A Natural Place for Death
No one really wants to think about leaving this place. It grows on us after a while, and those biological impulses of self-preservation are powerful. So a lot of us just don't think about it. That means that when mortality sends us its final notice, whether though the death of someone close, or the realization of one's own limited days, we're often left unprepared.
Every one of my molecules was once something else. I could be made up of hyenadons, and primitive bryophytes, and cyanobacteria. Could one of my tiniest pieces once have been a building block for the last common ancestor of all life on the planet? I know I also have bits of rock and ocean within me. My very atoms were forged in the crucibles of stars throughout the universe. Every time I touch my hand to my face, I am bringing together fragments of countless beings and times.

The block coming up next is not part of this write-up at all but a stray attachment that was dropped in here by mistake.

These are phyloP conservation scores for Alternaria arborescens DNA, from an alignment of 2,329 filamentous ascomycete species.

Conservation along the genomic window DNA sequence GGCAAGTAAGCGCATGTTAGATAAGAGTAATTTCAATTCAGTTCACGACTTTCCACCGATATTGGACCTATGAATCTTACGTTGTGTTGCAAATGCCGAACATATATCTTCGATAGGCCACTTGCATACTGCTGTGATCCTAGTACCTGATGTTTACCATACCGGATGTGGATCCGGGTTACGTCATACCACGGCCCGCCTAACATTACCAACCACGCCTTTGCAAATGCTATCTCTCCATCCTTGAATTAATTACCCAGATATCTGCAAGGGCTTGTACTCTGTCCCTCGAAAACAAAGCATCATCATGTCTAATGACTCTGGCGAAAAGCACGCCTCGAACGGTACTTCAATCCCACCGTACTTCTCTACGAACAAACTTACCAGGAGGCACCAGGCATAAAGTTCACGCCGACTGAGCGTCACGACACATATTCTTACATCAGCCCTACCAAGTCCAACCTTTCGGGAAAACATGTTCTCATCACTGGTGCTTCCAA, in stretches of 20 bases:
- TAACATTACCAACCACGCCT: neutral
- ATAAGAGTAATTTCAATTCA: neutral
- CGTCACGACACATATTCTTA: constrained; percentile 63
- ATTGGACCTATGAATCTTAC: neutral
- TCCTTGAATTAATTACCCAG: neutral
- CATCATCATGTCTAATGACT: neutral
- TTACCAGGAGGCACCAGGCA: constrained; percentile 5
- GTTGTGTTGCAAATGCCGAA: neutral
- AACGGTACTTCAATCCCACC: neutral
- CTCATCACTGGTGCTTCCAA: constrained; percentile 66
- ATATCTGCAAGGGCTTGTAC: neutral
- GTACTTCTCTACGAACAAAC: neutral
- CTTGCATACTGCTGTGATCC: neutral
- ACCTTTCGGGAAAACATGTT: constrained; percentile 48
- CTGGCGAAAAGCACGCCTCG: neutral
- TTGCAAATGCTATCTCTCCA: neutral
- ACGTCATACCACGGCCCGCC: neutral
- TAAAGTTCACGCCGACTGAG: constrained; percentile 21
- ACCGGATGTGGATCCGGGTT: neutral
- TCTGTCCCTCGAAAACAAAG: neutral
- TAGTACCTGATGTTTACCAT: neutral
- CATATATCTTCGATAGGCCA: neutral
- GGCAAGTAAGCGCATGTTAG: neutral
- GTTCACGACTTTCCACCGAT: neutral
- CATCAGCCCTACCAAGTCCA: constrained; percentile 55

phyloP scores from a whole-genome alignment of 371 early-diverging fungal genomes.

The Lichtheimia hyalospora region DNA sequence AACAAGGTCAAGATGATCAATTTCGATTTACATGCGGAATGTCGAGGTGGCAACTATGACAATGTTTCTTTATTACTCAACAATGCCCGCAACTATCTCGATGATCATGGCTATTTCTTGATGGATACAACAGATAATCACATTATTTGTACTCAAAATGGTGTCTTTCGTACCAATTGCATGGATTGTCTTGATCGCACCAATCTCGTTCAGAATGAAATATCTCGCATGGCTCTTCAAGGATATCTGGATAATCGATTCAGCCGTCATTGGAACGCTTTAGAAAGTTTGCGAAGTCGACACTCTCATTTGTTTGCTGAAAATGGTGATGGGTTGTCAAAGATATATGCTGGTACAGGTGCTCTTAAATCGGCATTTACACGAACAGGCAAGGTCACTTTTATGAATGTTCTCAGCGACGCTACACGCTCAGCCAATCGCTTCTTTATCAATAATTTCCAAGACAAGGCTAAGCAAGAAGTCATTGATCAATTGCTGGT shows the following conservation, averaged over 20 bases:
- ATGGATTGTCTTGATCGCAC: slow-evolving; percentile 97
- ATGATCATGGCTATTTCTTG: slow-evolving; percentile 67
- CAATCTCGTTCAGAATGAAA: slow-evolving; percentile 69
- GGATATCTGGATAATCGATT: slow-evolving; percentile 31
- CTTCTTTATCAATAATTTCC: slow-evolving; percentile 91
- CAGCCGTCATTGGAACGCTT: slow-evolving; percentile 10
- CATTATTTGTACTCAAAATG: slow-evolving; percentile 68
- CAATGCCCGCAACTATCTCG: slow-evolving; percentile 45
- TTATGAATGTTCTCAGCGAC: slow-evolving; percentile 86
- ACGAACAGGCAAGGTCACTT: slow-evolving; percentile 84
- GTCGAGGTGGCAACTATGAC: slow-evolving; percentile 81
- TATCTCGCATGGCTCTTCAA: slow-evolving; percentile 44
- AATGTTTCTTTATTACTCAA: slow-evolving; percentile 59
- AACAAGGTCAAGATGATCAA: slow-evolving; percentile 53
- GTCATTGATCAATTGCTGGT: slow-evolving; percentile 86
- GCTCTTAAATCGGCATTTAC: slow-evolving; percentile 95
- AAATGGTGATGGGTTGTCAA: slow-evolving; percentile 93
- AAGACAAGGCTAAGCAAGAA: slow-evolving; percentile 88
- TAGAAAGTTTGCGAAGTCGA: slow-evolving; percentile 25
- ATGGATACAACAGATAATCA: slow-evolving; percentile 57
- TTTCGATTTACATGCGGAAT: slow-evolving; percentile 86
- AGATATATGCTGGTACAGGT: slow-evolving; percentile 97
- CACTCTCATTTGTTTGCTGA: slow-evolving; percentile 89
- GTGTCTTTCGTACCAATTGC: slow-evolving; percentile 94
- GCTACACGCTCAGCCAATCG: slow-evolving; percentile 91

Let me make space for someone new. Maybe there'll be another human being, but there could also be a Douglas squirrel, or a licorice fern, or a chanterelle that takes up my virtual real estate. Whoever it is, they'll get their time here before they make space for another new arrival, and so on.